Fri 11 Oct 2013 @ 10:46 PM

←Home Experience

This post is to log information about my experience trying to use the federal website which serves as Utah's health insurance exchange site.

Note: I do not need to use the marketplace at this time, as my family has insurance benefits through both my and my wife's employers. I did want to learn for myself exactly what the experience is like. Are all the complaints legitimate, or is it being exaggerated by the opposition to the ACA? I intend to find out for myself.

First time trying to use the website: 8pm hour of 11 Oct, the 11th day that the exchanges have (allegedly) been open for business.

Right off the bat I have a personal (though not technical) problem: I can't research the available policies without creating an account. Hopefully creating an account (which I'll do with legitimate information) will not come back to bite me in the posterior later.

First they want personal information, including your first and last name (optionally a middle name and suffix), the state you live in, and your email address to be entered twice for verification purposes to make sure you type it in correctly. Nothing too horrible here. Oh, a check box asking if I want to have news and updates sent to this email address. No thank you!

Next they ask for a Username: "The username is case sensitive. Choose a username that is 6-74 characters long and must contain a lowercase or capital letter, a number, or one of these symbols _.@/-" This confuses me because early they say it "must contain" then at the end they say "or". Additionally it is just poorly written, as are many other fragments of text on the site. Sure, my writing isn't perfect, though I think I would have done a better job than they did whether or not I was paid over $600 million. Does this mean the username must include both upper and lower case letters, or is one or the other acceptable? Must it include a number or a symbol, or must it include both? Given the options, I'm not sure which of the 16 or so possibilities are valid.

I try a mixed case username (only letters, both upper and lower case) and am told "Important: This is not a valid username". The same username with only lower or upper case letters reports the same error.

Based on the characters available it appears to allow an email address to be used as a username. That gets me a different error message: "This is not a valid user name". The interesting part of this to me is it's a slightly different error message. It omits the "Important: " prefix and inserts a space in "username" that they haven't used previously. Why is the first one important but the second one is not? Rather than using the same error message in both places, they're using different phrases for each message. This presents two problems: one, it makes the communication between the servers and the browsers somewhat slower (depending on how many needlessly duplicated messages are present); two, if they translate the English text into other languages (which I'm sure they will if they haven't already), it takes that much longer to keep the various languages synchronized any time a change is made. An email address is not accepted no matter what case letters are used, even though the email address includes two symbols from their approved list.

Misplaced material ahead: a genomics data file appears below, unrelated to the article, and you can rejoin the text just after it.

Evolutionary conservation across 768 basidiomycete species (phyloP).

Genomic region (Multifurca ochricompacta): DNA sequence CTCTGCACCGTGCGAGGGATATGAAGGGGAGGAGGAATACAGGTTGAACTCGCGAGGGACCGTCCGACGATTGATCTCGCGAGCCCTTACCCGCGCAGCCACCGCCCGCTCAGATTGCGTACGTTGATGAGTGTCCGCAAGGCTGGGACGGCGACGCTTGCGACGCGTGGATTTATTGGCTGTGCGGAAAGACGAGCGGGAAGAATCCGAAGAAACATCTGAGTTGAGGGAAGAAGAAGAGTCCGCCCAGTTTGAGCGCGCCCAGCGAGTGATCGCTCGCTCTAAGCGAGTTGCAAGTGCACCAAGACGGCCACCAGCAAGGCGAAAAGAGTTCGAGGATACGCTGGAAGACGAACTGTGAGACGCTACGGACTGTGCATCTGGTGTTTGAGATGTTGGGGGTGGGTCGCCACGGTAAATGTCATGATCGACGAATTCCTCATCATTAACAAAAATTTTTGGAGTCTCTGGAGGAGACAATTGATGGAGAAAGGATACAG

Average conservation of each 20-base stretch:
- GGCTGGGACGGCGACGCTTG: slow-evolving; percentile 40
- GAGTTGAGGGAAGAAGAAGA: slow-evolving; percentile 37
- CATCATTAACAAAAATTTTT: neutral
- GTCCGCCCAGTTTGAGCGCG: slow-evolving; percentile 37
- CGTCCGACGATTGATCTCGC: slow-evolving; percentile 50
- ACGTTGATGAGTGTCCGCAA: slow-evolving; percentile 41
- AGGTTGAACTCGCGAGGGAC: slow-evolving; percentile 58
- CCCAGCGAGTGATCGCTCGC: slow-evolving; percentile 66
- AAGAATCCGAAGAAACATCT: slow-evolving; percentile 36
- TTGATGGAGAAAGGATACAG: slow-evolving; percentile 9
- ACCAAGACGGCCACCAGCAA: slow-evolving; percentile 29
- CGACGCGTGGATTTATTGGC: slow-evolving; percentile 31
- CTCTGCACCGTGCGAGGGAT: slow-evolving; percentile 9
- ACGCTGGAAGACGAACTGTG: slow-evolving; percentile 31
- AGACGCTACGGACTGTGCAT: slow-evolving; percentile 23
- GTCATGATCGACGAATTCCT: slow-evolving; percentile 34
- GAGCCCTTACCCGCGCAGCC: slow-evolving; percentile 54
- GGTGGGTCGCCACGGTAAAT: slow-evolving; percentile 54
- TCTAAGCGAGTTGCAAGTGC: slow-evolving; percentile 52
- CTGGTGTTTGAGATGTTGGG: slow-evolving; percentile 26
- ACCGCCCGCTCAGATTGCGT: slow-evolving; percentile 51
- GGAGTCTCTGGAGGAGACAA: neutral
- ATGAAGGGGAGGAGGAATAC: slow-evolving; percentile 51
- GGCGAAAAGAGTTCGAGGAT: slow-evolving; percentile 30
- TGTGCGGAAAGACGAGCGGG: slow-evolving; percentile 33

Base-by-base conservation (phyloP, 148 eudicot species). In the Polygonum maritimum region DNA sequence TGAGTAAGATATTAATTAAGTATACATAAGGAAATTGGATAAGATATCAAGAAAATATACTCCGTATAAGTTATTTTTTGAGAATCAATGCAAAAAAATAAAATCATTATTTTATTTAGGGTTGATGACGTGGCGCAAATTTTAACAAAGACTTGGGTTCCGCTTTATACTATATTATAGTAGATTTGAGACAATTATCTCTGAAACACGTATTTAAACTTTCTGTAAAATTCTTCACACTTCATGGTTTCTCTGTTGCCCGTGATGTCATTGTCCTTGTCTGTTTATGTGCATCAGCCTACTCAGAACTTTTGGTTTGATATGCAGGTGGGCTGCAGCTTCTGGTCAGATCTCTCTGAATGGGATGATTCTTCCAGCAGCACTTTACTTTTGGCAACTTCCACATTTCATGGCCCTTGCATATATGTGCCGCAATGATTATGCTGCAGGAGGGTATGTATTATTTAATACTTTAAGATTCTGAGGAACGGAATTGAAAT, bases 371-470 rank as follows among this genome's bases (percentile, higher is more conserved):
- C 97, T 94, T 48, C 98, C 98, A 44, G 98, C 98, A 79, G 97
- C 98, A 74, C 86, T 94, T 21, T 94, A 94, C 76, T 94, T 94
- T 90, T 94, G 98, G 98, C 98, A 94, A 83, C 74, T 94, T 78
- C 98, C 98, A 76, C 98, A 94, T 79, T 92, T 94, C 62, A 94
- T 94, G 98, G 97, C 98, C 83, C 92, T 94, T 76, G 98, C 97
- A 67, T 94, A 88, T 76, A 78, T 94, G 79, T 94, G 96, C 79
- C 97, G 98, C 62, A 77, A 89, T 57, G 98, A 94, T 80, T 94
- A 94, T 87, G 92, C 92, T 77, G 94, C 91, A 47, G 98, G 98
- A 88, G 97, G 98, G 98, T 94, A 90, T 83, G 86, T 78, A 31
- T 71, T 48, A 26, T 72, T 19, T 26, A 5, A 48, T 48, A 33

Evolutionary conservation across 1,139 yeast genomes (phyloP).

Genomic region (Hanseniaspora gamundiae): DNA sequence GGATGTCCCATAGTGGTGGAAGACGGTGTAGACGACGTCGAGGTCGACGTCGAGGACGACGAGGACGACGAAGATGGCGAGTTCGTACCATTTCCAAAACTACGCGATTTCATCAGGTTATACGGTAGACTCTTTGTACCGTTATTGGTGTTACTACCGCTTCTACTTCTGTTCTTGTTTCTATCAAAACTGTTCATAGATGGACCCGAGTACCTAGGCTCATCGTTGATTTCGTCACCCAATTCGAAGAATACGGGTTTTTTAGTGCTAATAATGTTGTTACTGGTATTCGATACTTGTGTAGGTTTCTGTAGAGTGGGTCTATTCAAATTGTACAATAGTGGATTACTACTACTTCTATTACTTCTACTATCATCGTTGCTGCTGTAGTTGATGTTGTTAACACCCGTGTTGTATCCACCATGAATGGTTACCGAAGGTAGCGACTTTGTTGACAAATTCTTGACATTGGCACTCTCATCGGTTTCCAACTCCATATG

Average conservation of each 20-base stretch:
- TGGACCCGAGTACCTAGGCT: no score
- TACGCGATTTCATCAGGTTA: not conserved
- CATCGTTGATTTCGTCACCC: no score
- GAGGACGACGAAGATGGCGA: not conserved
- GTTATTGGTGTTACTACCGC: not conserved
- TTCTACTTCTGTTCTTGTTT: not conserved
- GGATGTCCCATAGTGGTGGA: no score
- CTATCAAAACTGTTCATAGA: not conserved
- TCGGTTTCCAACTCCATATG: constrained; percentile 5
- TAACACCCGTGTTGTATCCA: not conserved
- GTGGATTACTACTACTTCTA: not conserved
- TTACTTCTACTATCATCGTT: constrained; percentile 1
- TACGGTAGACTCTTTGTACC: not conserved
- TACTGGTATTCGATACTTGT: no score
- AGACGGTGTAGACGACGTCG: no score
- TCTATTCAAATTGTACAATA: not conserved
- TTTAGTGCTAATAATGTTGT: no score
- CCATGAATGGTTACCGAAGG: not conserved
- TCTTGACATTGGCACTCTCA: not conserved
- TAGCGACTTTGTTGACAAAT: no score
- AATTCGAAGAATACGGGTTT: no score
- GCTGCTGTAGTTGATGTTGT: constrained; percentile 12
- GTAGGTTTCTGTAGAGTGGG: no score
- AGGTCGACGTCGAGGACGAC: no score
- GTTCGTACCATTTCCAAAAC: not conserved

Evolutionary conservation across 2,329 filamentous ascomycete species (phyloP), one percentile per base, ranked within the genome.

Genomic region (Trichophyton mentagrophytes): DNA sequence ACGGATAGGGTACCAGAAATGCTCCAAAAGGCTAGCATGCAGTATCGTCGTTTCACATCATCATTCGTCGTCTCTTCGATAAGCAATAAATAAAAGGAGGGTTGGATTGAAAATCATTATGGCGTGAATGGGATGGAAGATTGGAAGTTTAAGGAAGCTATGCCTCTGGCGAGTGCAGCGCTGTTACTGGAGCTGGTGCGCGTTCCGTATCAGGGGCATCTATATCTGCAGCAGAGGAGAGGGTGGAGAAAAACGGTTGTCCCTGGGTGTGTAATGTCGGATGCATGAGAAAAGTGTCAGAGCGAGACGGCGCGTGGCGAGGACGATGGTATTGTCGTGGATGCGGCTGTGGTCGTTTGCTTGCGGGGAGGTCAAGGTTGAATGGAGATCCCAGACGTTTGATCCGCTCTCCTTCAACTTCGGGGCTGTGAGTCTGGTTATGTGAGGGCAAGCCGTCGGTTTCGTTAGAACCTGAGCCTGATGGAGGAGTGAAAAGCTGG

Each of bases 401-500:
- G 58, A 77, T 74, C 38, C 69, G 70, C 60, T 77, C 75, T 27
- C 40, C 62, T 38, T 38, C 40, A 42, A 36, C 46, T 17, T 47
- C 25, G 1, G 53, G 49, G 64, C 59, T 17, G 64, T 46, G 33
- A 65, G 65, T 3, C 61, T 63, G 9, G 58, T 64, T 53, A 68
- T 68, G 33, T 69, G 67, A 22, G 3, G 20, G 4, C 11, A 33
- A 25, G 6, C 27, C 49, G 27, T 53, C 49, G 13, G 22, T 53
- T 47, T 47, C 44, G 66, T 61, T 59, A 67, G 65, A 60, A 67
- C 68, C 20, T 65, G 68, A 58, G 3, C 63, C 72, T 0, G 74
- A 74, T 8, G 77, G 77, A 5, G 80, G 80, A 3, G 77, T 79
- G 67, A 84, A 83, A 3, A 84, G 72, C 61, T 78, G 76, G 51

I next go back to my original username but try appending my birth year. This time it works, with or without upper case letters. So the rule they should have specified (given how the website works) is "The username is case sensitive. Choose a username that is 6-74 characters long. It must include both letters (upper or lower case) and numbers. You may optionally include any of the symbols _.@/-".

A better option would have been to use an email address as the username. It is already associated with you, it is globally unique, and it would cut down on the confusing rules. It's worked pretty well for Facebook (and numerous other sites) so far. Even if they don't use that, I don't understand why the crazy rules on which characters must be included in the username. The minimum length restriction is understandable, but otherwise the rules seem more like something one would use to generate a secure password than a username. And why allow a 74 character username? Since I can, I will: 74 character username achievement unlocked.

Next it wants a password (typed in twice for verification purposes). The rules are: "Your password must contain 8-20 characters. There must be at least 1 upper case letter, 1 lower case letter, and 1 number. It must be different from your last 6 passwords. It can't contain your username or any of these characters = ?<> ( ) ‘ " / \ &". The length requirements aren't that unusual. Not allowing symbols is unusual, but I spent enough time trying to figure out the username field. I quickly choose a memorable (to me) long password and click next.

Three security questions: "The answers to your security questions must contain letters or numbers and can't be longer than 30 characters. The following special characters are allowed, as long as they follow a letter or number. This means that your answers can't start with one of these characters, apostrophe ('), hyphen (-), spaces, period (.)." Yet another confusing ambiguous prompt with yet another maximum field length, though no minimum is specified. A completely different set of special characters (called symbols previously). And unlike in past prompts, they actually spell out the name of each symbol before showing you the symbol.